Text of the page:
Another possible unintended consequence has to do with a variety of other  laws that most of the mandate-opponent conservatives favor.  Constitutional law scholar Laurence Tribe observes that should the Supreme Court strike down the mandate as unconstitutional, the logic they would have to use would reverse and/or jeopardize a wide range of other federal laws that the court and conservatives have upheld. Such as the ability of the Federal government to “regulate” or prohibit the growing and use of marijuana in one’s own backyard for your own consumption. Through some tortured logic, the same Supreme Court justices that would have rule against the mandate held that growing something for your own use that your state doesn’t prohibit still constitutes “interstate commerce”.  Hmm.  So it the mandate goes, it might create a whole meaning for “medical marijuana”.

Ok, so apparently 14 or more state Attorneys General, including my state’s AG, Mike Cox, have filed lawsuits to try to stop the recently enacted Healthcare Reform Act.  These AG’s claim to acting in the interests of their citizens to “protect” them against waste, fraud, and so-called unconstitutional mandates by the federal government.  Apparently in their desire to save taxpayers’ money, these same AG’s didn’t do their homework.

Paul J. O’Rourke at OpenSalon notes that the AG’s claim that:

“The Constitution nowhere authorizes the United States to mandate, either directly or under threat of penalty, that all citizens and legal residents have qualifying health care coverage,” the lawsuit states.

He then proceeds to give the AG’s a history lesson.  It seems our founding fathers, people I presume knew something about the constitution (and the Fed Gov’s power has only gotten wider since) enacted a mandate on private persons for a healthcare insurance scheme back before 1800:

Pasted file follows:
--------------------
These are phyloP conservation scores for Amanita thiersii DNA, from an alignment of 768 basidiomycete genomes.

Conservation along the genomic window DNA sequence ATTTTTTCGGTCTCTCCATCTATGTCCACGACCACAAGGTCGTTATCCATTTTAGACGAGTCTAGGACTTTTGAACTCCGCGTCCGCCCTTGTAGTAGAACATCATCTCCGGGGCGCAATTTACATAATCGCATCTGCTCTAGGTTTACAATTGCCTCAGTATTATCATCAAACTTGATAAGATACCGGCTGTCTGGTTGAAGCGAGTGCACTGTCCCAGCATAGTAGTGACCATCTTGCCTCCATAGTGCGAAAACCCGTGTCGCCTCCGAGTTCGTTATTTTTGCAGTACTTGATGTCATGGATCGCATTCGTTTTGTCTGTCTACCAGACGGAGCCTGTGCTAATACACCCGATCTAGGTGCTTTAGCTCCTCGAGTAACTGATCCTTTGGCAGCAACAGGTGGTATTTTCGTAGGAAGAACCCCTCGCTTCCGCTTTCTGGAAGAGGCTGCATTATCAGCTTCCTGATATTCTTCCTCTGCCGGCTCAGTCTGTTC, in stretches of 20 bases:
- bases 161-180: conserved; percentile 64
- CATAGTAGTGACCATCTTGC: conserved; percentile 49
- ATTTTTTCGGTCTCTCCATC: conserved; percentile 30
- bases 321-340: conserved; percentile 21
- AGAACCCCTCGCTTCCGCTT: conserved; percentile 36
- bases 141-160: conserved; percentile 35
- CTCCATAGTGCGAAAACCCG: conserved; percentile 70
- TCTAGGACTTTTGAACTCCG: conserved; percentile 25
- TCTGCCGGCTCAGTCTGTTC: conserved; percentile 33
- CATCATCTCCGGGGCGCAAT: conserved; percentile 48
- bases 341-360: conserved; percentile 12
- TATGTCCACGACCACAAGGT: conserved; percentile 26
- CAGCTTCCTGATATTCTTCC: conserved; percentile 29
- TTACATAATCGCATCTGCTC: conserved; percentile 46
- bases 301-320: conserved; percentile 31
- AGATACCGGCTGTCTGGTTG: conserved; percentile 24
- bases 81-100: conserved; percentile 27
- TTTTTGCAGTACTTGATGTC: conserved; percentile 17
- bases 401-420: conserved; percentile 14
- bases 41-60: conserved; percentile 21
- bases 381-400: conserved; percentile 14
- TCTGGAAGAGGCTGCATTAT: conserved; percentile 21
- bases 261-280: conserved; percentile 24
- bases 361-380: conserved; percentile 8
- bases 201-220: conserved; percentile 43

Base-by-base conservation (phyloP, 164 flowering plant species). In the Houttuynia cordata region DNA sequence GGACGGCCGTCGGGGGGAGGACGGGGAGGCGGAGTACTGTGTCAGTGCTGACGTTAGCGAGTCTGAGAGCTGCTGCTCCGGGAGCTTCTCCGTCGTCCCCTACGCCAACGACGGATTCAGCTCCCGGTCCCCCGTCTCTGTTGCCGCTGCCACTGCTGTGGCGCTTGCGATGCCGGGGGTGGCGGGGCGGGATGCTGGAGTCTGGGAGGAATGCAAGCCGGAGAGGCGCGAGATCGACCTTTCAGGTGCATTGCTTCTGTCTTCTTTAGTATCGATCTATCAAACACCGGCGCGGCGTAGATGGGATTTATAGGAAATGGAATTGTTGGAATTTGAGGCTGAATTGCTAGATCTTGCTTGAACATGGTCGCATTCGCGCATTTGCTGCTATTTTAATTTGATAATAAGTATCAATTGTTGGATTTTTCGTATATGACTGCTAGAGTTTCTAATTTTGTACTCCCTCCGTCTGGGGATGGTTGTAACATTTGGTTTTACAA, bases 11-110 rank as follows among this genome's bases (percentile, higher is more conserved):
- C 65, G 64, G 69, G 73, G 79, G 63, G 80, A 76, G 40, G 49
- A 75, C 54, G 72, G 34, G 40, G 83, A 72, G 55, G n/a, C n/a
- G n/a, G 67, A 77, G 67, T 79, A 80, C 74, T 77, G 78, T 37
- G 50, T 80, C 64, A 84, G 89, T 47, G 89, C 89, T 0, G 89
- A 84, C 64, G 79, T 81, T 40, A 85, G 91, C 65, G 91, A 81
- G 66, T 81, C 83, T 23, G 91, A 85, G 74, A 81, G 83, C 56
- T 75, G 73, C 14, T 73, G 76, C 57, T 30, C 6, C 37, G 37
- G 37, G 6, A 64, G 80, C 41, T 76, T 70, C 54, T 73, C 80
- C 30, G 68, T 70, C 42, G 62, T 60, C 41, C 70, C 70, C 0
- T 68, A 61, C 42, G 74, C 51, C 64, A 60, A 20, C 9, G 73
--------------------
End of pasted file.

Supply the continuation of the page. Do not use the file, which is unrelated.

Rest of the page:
The history lesson

In July, 1798, Congress passed, and President John Adams signed into law “An Act for the Relief of Sick and Disabled Seamen,” authorizing the creation of a marine hospital service, and mandating privately employed sailors to purchase healthcare insurance.

This legislation also created America’s first payroll tax, as a ship’s owner was required to deduct 20 cents from each sailor’s monthly pay and forward those receipts to the service, which in turn provided injured sailors hospital care. Failure to pay or account properly was discouraged by requiring a law violating owner or ship’s captain to pay a 100 dollar fine.

This historical fact demolishes claims of “unprecedented” and “The Constitution nowhere authorizes the United States to mandate, either directly or under threat of penalty…”

Perhaps these somewhat incompetent attorneys general might wish to amend their lawsuits to conform to the 1798 precedent, and demand that the mandate and fines be linked to implementing a federal single payer healthcare insurance plan.

With conservatives on the Supreme Court that think corporations have been oppressed and denied the ability to “speak”, it’s always possible that strange things happen.  But, frankly, I don’t see how these suits are anything but state Attorneys General wasting taxpayer money in order to promote their own political careers.

BTW: in case you don’t believe O’Rourke, try checking out WikiSource and read the law for yourself.

Healthcare Reform in 2 sentences

Excerpting from Brad Delong:

we have moved from having by far the worst health care financing system in the OECD to a health care financing system that is merely bad by the standards of the OECD…

…People will wake up one morning and realise that the healthcare bill hasn’t brought socialism to America. And … realise we have not magically solved all our healthcare problems. People should calm down a little. There has been a tendency to exaggerate recently.